Many times, a film adaptation will capture parts of a plot the book can’t for us. The protagonists’ voices, and settings in films help audiences decide how they feel about the characters and their experiences, helping them understand what the book didn’t make clear or have them consider. Here are some of my thoughts on whether or not movie adaptations are better than the books.
The Hunger Games
I was actually inspired to read the book because of how fascinating I found the movie plot. Though I would say this book series was better than the movies at first, seeing Mockingjay in theaters really gave me more than the book. Mockingjay was incredibly difficult to follow when reading, but the movie really brought the intensity of the characters and their emotions and frustrations to life. The only thing I would say is much better in the first books was how much better they explained why the characters were forced to fight to the death in the first place, instead of just going right in to the selections.
Book score: 5/10
Movie score: 8/10
Life of Pi
Though the book was very effective in revealing the characters’ state of sadness and fear when stranded out in the ocean, I thought the acting and visual effects were intense and impressive. You couldn’t easily imagine how massive and overwhelming the waves were during storms by reading. Though I have to give it credit to the author, Yann Martel, for writing the beginning of his book in such a way that the reader really felt the emotional distress of the protagonist, Suraj Sharma does an incredible job at representing Martel’s Pi.
Book score: 6/10
Movie score: 8/10
The Girl with the Dragon Tattoo
Though the movie adaptation of this book series was very dark and grim, much like it is when reading, the book was more effective in leaving you stressed out about the well being of the character. She seems more mysterious in the novel, not only because we cannot see her, but because she is intimidating in multiple ways: both because of her intelligence, her tattoos, and her pasty skin and swift movements. On screen, she is still portrayed as mean and incredibly smart, yet we get more of a casual feel for her.
Book score: 8.5/10
Movie score: 5.5/10
Dr. Seuss’s the Cat in the Hat
To put it shortly and bluntly, this movie was really creepy. I specifically remember having nightmares about the human-like cat that appeared in these movies, feeling uncomfortable and afraid he would visit me. The books were definitely more suited for younger audiences because of the warm and cozy, funny and lullaby-like sound they give off. I don’t think the “Cat in the Hat” is one of those books that are captured at all in the same way in a movie. It is better off left untouched. This goes for the other Dr. Seuss movie adaptations at all. When the characters are so digitized, or move at all when they were originally simple illustrations, it’s just creepy.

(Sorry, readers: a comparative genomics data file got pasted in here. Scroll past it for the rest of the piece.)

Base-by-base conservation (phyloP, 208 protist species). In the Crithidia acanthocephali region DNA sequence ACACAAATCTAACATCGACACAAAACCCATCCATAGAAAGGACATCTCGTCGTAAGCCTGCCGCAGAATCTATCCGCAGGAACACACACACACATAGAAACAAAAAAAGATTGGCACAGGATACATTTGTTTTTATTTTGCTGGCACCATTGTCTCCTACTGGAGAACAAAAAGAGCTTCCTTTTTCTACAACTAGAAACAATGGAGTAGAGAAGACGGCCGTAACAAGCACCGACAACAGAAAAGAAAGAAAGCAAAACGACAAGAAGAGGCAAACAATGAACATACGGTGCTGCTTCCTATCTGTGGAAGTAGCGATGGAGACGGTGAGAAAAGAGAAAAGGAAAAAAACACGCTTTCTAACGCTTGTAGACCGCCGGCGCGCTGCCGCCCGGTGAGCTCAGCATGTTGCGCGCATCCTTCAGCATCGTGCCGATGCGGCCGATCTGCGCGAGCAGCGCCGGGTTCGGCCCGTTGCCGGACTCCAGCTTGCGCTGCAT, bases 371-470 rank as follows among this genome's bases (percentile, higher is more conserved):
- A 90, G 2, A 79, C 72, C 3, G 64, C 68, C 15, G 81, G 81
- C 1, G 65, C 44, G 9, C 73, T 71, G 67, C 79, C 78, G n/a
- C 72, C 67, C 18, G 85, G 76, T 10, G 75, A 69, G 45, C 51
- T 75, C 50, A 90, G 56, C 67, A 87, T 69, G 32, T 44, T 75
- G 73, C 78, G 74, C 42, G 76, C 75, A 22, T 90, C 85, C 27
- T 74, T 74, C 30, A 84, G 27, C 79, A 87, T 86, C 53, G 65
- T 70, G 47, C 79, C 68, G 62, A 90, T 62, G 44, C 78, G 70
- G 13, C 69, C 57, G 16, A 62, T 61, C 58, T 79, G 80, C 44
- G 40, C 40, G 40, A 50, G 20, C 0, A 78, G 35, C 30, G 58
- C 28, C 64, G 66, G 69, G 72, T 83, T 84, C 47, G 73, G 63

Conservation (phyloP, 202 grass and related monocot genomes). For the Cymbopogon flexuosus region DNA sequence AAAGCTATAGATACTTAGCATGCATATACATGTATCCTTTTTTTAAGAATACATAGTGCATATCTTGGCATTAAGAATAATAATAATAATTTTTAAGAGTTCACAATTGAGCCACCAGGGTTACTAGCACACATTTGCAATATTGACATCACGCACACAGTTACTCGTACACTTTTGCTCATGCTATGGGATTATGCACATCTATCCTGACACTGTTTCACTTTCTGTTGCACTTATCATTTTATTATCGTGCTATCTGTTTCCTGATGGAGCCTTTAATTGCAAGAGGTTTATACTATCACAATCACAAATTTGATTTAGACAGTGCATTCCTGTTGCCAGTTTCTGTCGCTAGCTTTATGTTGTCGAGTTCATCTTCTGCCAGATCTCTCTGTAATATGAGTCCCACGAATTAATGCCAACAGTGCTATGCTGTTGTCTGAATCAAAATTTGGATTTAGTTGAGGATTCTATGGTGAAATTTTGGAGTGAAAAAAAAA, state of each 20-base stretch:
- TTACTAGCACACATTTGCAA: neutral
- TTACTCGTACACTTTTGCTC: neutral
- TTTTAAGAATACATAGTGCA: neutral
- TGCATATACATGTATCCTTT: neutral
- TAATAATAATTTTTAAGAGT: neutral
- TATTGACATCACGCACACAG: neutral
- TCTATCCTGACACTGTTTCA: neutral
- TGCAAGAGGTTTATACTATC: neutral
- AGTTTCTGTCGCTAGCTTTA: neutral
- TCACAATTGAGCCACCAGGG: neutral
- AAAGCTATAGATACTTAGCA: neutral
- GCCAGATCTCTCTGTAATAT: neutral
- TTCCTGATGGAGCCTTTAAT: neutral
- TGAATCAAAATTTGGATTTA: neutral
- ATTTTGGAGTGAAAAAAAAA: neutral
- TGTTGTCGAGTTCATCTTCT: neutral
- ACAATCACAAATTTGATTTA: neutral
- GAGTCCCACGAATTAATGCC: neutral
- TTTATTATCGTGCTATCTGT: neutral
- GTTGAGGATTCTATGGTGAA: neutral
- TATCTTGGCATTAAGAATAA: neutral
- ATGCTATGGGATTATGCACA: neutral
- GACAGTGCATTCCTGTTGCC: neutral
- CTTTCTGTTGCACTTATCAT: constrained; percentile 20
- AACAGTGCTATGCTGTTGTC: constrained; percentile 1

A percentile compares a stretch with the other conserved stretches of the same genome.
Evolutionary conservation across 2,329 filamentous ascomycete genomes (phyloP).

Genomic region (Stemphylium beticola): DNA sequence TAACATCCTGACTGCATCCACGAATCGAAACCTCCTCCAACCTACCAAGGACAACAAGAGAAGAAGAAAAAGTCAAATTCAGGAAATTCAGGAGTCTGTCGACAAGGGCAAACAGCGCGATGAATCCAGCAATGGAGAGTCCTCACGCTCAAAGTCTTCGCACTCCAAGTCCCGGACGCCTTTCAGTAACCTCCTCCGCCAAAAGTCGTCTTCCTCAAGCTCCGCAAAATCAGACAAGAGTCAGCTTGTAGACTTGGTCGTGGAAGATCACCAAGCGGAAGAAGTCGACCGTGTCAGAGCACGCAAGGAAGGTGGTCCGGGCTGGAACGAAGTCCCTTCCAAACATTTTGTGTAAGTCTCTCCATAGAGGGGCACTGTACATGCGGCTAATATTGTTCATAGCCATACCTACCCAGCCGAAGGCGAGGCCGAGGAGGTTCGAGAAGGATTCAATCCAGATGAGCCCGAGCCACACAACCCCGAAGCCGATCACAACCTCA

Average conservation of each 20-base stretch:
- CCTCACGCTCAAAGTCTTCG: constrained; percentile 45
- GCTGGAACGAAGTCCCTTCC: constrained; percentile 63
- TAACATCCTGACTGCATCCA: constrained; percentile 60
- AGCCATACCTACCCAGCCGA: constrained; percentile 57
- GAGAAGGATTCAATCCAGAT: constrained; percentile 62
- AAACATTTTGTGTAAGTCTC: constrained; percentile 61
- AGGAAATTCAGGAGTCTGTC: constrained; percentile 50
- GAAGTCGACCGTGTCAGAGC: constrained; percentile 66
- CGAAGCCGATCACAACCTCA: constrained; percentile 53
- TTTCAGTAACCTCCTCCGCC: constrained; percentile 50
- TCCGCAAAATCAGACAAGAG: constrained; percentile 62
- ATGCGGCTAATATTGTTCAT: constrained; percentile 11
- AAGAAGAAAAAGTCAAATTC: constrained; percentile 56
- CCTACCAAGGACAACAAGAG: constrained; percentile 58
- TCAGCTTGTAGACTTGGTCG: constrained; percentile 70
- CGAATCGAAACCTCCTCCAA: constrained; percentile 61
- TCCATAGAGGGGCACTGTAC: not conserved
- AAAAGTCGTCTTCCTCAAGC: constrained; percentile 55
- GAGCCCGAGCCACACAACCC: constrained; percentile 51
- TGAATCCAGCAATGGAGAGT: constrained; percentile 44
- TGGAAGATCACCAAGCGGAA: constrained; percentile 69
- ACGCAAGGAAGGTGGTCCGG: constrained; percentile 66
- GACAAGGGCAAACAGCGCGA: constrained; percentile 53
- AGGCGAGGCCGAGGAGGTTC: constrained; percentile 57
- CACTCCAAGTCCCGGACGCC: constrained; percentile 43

Book score: 10/10
Movie score: 1/10
Game of Thrones
After spending about two years of my life trying to get through George R.R. Martin’s A Song of Ice and Fire series, it is difficult for me to decide whether or not I liked the show (Game of Thrones) or the books more because of how amazing both really were. Though I started reading the books before getting into the show, I would say that because Martin didn’t write everything that ended up in the show, I would say I’ve enjoyed watching the show for a much longer time. The show uses all of the most important characters and doesn’t involve too many unnecessary moments or details, yet it had enough for fans of the show to make up their own conspiracy theories about the ending. I thought the casting was also well done. I frequently watch older episodes to this day.
Book score: 9/10
Show score: 10/10
Many movie adaptations are super effective in building up fear in viewers about what this monster is up to, however, I would say that Mary Shelley’s original novel does an even better job at instilling fear in readers, Frankenstein coming off as much creepier. In Kenneth Branagh’s 1994 adaptations, Frankenstein’s monster is portrayed more so as clueless and innocent despite his role as a murderer wandering about, yet in Shelley’s novel, the monster is actually very witty and adapts to human language and life on his own, and quickly. Unlike in the novel, Frankenstein stalks his creator, kills his friends and family out of revenge, and is aware of his cruel and terrifying nature. What makes Shelley’s novel better than the movies, in my opinion, is how her monster’s sophisticated nature makes him much more horrifying.
Book score: 10/10
Movie score: 6/10
A line from George Bluestone’s 1957 study, Novels into Film, adequately describes the benefits of adapting films from novels so that the audience or reader can understand the plot from multiple viewpoints. In his study he states “We observe that the word symbols in written language must be translated into images of things, feelings and concepts through the process of thought. Where the moving picture comes to us directly through perception, language must be fulfilled through the screen of conceptual thought.”
Though with great literature authors never fail to keep readers hooked, perhaps because people tend to watch movies and shows more today because they more often enjoy film adaptations of movies and shows. Will there ever be a time when more people read for fun more than they watch TV or movies again?
Clara Gomes is the Long River Review assistant webmaster and a poetry panel reader. She can be reached at email@example.com.